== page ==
In a three-part history of the Eliza psychotherapeutic chatbot, Jimmy Maher ('the digital antiquarian') covers both the circumstances of Eliza's birth and the way that the people around her thought about her. The third installment, in particular, deals with the reactions of people who watched people reacting to Eliza -- that is, what do we make of the way that Eliza's creator felt about the way that Eliza's users behaved:
Weizenbaum's reaction to all of this has become almost as famous as the Eliza program itself. When he saw people like his secretary engaging in lengthy heart-to-hearts with Eliza, it... well, it freaked him the hell out. The phenomenon Weizenbaum was observing was later dubbed "the Eliza effect" by Shelly Turkle, which she defined as the tendency "to project our feelings onto objects and to treat things as though they were people." In computer science and new media circles, the Eliza effect has become shorthand for a user's tendency to assume based on its surface properties that a program is much more sophisticated, much more intelligent, than it really is. Weizenbaum came to see this as not just personally disturbing but as dangerous to the very social fabric, an influence that threatened the ties that bind us together and, indeed, potentially threatened our very humanity. Weizenbaum's view, in stark contrast to those of people like Marvin Minsky and John McCarthy at MIT's own Artificial Intelligence Laboratory, was that human intelligence, with its affective, intuitive qualities, could never be duplicated by the machinery of computing -- and that we tried to do so at our peril. Ten years on from Eliza, he laid out his ideas in his magnum opus, Computer Power and Human Reason, a strong push-back against the digital utopianism that dominated in many computing circles at the time.
This gadget does exactly as promised: it looks like a thumbdrive (sort of) and fries the circuitry of any computer it’s plugged into. It’s made from camera flash parts, is charged with a standard AA battery, and delivers a 300V zap of DC destruction to the port for all your USB-murdering needs. Note that this […]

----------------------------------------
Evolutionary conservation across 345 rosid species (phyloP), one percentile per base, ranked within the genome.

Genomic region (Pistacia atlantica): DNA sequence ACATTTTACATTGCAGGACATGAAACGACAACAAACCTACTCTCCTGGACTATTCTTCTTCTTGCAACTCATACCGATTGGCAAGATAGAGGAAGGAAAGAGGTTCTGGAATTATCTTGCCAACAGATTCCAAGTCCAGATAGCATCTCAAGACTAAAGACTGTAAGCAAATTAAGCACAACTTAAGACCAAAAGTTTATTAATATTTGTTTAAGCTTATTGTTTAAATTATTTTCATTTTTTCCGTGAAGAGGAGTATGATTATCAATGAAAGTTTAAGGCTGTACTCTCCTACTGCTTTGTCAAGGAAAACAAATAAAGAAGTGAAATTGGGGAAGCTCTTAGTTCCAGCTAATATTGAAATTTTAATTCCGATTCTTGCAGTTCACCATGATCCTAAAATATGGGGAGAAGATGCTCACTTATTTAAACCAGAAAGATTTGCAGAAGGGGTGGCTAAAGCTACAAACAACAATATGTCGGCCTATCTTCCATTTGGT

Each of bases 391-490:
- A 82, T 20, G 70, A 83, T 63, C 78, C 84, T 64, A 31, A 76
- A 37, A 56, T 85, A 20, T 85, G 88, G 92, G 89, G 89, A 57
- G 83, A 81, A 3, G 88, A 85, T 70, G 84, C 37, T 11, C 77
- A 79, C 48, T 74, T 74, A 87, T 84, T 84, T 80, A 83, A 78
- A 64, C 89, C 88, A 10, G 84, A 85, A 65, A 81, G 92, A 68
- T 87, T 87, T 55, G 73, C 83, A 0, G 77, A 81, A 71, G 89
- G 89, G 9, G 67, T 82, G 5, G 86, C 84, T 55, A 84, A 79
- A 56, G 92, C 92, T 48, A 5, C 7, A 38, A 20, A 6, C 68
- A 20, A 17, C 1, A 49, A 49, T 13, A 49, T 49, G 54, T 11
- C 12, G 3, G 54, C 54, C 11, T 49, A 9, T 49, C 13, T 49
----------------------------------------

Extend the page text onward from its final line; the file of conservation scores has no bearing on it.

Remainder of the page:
The Cobham catalog, exposed by The Intercept, features countless pages of surveillance gadgets sold to U.S. police to spy on American citizens: tiny black boxes with a big interest in you. In the creepily bland feature lists and nerdy product names is a whisper of a dark future; perhaps darker than anyone can imagine.
This image depicts the most commonly-found stylesheet colors on the web’s top sites—Paul Hebert did an amazing amount of analysis and this is just one of the intriguing visualizations he came up with. Most of these are obvious staples, especially HTML red and blue, though it’s interesting how far the blue “cluster” is from the […]
Holiday shopping is in full swing, and the Striiv Touch is one of the best gift ideas I’ve landed on. Its simple design works for females and males, and its wide range of features makes it suitable for even the non-fitness enthusiasts in your life.Unlike traditional fitness trackers, the Striiv Touch also acts as a smartwatch. It […]
The Pocket Tripod PRO had massive Kickstarter success in 2013, raising almost $85,000 in a single month. But this isn’t just another case of pre-release product hype. This ingenious little device folds out from a credit-card-shaped plastic slab into a sturdy stand with a surprisingly wide range of motion. In portrait orientation, your phone slides […]
Loot Crate is a totally different kind of subscription service that mails subscribers monthly boxes filled with curated geek, pop culture, and gamer paraphernalia. Its cult following awaits a box every month filled with everything from bobble heads to T-shirts to special edition collectibles. But nothing gets Loot Crate fans as excited as the limited […]